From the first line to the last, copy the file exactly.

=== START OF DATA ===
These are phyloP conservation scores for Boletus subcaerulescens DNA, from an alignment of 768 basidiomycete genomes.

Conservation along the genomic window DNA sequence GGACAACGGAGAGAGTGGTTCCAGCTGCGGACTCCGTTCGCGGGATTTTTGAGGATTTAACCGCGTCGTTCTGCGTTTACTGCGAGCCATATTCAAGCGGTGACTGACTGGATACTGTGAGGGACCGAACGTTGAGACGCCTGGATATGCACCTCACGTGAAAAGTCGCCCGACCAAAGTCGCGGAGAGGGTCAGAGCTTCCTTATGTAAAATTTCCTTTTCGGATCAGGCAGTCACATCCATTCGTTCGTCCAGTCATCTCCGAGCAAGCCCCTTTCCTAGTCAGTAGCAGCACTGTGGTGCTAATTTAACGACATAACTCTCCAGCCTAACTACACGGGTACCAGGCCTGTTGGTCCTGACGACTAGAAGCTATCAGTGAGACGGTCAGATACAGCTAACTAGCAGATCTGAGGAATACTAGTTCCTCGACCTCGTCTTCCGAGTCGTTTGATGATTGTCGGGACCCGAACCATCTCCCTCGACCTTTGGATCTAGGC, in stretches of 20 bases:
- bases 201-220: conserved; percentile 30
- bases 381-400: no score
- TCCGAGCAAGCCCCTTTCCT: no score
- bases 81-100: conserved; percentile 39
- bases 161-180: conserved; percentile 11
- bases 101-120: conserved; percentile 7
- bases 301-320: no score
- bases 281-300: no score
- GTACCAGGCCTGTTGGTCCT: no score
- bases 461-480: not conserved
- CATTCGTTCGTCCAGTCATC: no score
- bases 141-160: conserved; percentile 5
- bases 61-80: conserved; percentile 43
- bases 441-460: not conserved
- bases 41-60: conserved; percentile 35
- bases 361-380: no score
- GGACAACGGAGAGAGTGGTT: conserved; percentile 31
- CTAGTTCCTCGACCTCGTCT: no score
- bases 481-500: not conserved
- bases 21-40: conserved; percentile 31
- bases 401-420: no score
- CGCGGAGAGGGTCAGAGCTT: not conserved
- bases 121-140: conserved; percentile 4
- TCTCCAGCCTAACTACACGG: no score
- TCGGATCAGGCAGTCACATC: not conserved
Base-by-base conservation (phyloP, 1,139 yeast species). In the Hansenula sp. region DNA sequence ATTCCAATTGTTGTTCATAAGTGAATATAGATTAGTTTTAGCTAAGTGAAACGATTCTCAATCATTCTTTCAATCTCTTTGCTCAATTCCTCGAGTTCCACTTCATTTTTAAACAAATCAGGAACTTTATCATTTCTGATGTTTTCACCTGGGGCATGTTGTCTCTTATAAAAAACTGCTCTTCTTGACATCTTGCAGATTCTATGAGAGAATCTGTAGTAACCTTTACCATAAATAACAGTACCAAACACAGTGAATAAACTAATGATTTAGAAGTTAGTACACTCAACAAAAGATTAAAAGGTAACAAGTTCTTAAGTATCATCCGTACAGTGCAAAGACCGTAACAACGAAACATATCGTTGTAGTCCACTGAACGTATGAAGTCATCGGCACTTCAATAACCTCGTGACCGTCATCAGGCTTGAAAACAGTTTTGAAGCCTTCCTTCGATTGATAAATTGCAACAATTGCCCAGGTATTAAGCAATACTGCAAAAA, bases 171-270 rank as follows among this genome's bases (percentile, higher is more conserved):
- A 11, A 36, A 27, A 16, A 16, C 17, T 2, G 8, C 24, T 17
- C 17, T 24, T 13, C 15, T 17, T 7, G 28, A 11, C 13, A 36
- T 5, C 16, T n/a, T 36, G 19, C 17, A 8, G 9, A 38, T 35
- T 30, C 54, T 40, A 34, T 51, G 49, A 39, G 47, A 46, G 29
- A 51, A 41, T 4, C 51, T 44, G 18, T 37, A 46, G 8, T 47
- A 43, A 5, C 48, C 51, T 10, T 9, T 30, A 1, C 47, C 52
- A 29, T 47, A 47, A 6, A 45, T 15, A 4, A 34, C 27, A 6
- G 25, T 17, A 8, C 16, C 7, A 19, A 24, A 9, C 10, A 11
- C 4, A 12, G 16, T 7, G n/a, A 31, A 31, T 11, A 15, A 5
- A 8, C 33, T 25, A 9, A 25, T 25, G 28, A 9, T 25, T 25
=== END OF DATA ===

These are phyloP conservation scores for Boletus subcaerulescens DNA, from an alignment of 768 basidiomycete genomes.

Conservation along the genomic window DNA sequence GGACAACGGAGAGAGTGGTTCCAGCTGCGGACTCCGTTCGCGGGATTTTTGAGGATTTAACCGCGTCGTTCTGCGTTTACTGCGAGCCATATTCAAGCGGTGACTGACTGGATACTGTGAGGGACCGAACGTTGAGACGCCTGGATATGCACCTCACGTGAAAAGTCGCCCGACCAAAGTCGCGGAGAGGGTCAGAGCTTCCTTATGTAAAATTTCCTTTTCGGATCAGGCAGTCACATCCATTCGTTCGTCCAGTCATCTCCGAGCAAGCCCCTTTCCTAGTCAGTAGCAGCACTGTGGTGCTAATTTAACGACATAACTCTCCAGCCTAACTACACGGGTACCAGGCCTGTTGGTCCTGACGACTAGAAGCTATCAGTGAGACGGTCAGATACAGCTAACTAGCAGATCTGAGGAATACTAGTTCCTCGACCTCGTCTTCCGAGTCGTTTGATGATTGTCGGGACCCGAACCATCTCCCTCGACCTTTGGATCTAGGC, in stretches of 20 bases:
- bases 201-220: conserved; percentile 30
- bases 381-400: no score
- TCCGAGCAAGCCCCTTTCCT: no score
- bases 81-100: conserved; percentile 39
- bases 161-180: conserved; percentile 11
- bases 101-120: conserved; percentile 7
- bases 301-320: no score
- bases 281-300: no score
- GTACCAGGCCTGTTGGTCCT: no score
- bases 461-480: not conserved
- CATTCGTTCGTCCAGTCATC: no score
- bases 141-160: conserved; percentile 5
- bases 61-80: conserved; percentile 43
- bases 441-460: not conserved
- bases 41-60: conserved; percentile 35
- bases 361-380: no score
- GGACAACGGAGAGAGTGGTT: conserved; percentile 31
- CTAGTTCCTCGACCTCGTCT: no score
- bases 481-500: not conserved
- bases 21-40: conserved; percentile 31
- bases 401-420: no score
- CGCGGAGAGGGTCAGAGCTT: not conserved
- bases 121-140: conserved; percentile 4
- TCTCCAGCCTAACTACACGG: no score
- TCGGATCAGGCAGTCACATC: not conserved
Base-by-base conservation (phyloP, 1,139 yeast species). In the Hansenula sp. region DNA sequence ATTCCAATTGTTGTTCATAAGTGAATATAGATTAGTTTTAGCTAAGTGAAACGATTCTCAATCATTCTTTCAATCTCTTTGCTCAATTCCTCGAGTTCCACTTCATTTTTAAACAAATCAGGAACTTTATCATTTCTGATGTTTTCACCTGGGGCATGTTGTCTCTTATAAAAAACTGCTCTTCTTGACATCTTGCAGATTCTATGAGAGAATCTGTAGTAACCTTTACCATAAATAACAGTACCAAACACAGTGAATAAACTAATGATTTAGAAGTTAGTACACTCAACAAAAGATTAAAAGGTAACAAGTTCTTAAGTATCATCCGTACAGTGCAAAGACCGTAACAACGAAACATATCGTTGTAGTCCACTGAACGTATGAAGTCATCGGCACTTCAATAACCTCGTGACCGTCATCAGGCTTGAAAACAGTTTTGAAGCCTTCCTTCGATTGATAAATTGCAACAATTGCCCAGGTATTAAGCAATACTGCAAAAA, bases 171-270 rank as follows among this genome's bases (percentile, higher is more conserved):
- A 11, A 36, A 27, A 16, A 16, C 17, T 2, G 8, C 24, T 17
- C 17, T 24, T 13, C 15, T 17, T 7, G 28, A 11, C 13, A 36
- T 5, C 16, T n/a, T 36, G 19, C 17, A 8, G 9, A 38, T 35
- T 30, C 54, T 40, A 34, T 51, G 49, A 39, G 47, A 46, G 29
- A 51, A 41, T 4, C 51, T 44, G 18, T 37, A 46, G 8, T 47
- A 43, A 5, C 48, C 51, T 10, T 9, T 30, A 1, C 47, C 52
- A 29, T 47, A 47, A 6, A 45, T 15, A 4, A 34, C 27, A 6
- G 25, T 17, A 8, C 16, C 7, A 19, A 24, A 9, C 10, A 11
- C 4, A 12, G 16, T 7, G n/a, A 31, A 31, T 11, A 15, A 5
- A 8, C 33, T 25, A 9, A 25, T 25, G 28, A 9, T 25, T 25